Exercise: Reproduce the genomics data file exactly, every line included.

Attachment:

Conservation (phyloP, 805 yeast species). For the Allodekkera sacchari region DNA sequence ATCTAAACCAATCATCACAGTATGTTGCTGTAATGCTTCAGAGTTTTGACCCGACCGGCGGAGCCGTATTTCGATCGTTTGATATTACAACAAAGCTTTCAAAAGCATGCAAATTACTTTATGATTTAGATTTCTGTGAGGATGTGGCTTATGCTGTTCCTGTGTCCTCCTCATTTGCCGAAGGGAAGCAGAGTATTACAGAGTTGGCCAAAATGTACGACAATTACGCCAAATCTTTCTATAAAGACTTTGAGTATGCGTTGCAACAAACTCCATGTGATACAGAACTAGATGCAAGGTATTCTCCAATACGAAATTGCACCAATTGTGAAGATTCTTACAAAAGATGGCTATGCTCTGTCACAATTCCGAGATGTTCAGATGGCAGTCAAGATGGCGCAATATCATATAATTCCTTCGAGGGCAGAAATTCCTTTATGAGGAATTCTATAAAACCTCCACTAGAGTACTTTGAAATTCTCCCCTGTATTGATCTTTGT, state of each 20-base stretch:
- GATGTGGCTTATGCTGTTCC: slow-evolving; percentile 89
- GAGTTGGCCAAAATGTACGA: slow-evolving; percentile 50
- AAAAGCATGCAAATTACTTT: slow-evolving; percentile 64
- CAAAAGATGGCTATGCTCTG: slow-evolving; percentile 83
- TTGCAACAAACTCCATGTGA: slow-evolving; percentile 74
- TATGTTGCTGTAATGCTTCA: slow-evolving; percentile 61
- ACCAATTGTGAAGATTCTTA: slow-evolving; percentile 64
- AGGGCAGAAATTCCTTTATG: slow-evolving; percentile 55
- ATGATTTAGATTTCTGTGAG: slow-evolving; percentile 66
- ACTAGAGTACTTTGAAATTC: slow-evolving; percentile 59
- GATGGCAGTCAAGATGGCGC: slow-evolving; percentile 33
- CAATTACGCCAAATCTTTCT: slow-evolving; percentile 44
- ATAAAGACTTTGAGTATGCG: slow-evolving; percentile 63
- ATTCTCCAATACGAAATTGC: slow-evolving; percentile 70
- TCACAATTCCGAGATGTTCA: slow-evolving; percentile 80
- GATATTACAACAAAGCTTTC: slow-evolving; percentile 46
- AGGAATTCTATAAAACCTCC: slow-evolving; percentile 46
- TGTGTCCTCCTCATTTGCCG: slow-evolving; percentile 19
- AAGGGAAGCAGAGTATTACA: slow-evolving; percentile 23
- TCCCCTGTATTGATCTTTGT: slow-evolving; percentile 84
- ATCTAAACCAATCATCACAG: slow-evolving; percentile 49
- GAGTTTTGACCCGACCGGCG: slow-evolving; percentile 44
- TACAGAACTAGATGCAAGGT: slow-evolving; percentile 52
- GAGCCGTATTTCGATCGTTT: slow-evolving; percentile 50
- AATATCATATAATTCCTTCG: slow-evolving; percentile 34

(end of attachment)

Conservation (phyloP, 805 yeast species). For the Allodekkera sacchari region DNA sequence ATCTAAACCAATCATCACAGTATGTTGCTGTAATGCTTCAGAGTTTTGACCCGACCGGCGGAGCCGTATTTCGATCGTTTGATATTACAACAAAGCTTTCAAAAGCATGCAAATTACTTTATGATTTAGATTTCTGTGAGGATGTGGCTTATGCTGTTCCTGTGTCCTCCTCATTTGCCGAAGGGAAGCAGAGTATTACAGAGTTGGCCAAAATGTACGACAATTACGCCAAATCTTTCTATAAAGACTTTGAGTATGCGTTGCAACAAACTCCATGTGATACAGAACTAGATGCAAGGTATTCTCCAATACGAAATTGCACCAATTGTGAAGATTCTTACAAAAGATGGCTATGCTCTGTCACAATTCCGAGATGTTCAGATGGCAGTCAAGATGGCGCAATATCATATAATTCCTTCGAGGGCAGAAATTCCTTTATGAGGAATTCTATAAAACCTCCACTAGAGTACTTTGAAATTCTCCCCTGTATTGATCTTTGT, state of each 20-base stretch:
- GATGTGGCTTATGCTGTTCC: slow-evolving; percentile 89
- GAGTTGGCCAAAATGTACGA: slow-evolving; percentile 50
- AAAAGCATGCAAATTACTTT: slow-evolving; percentile 64
- CAAAAGATGGCTATGCTCTG: slow-evolving; percentile 83
- TTGCAACAAACTCCATGTGA: slow-evolving; percentile 74
- TATGTTGCTGTAATGCTTCA: slow-evolving; percentile 61
- ACCAATTGTGAAGATTCTTA: slow-evolving; percentile 64
- AGGGCAGAAATTCCTTTATG: slow-evolving; percentile 55
- ATGATTTAGATTTCTGTGAG: slow-evolving; percentile 66
- ACTAGAGTACTTTGAAATTC: slow-evolving; percentile 59
- GATGGCAGTCAAGATGGCGC: slow-evolving; percentile 33
- CAATTACGCCAAATCTTTCT: slow-evolving; percentile 44
- ATAAAGACTTTGAGTATGCG: slow-evolving; percentile 63
- ATTCTCCAATACGAAATTGC: slow-evolving; percentile 70
- TCACAATTCCGAGATGTTCA: slow-evolving; percentile 80
- GATATTACAACAAAGCTTTC: slow-evolving; percentile 46
- AGGAATTCTATAAAACCTCC: slow-evolving; percentile 46
- TGTGTCCTCCTCATTTGCCG: slow-evolving; percentile 19
- AAGGGAAGCAGAGTATTACA: slow-evolving; percentile 23
- TCCCCTGTATTGATCTTTGT: slow-evolving; percentile 84
- ATCTAAACCAATCATCACAG: slow-evolving; percentile 49
- GAGTTTTGACCCGACCGGCG: slow-evolving; percentile 44
- TACAGAACTAGATGCAAGGT: slow-evolving; percentile 52
- GAGCCGTATTTCGATCGTTT: slow-evolving; percentile 50
- AATATCATATAATTCCTTCG: slow-evolving; percentile 34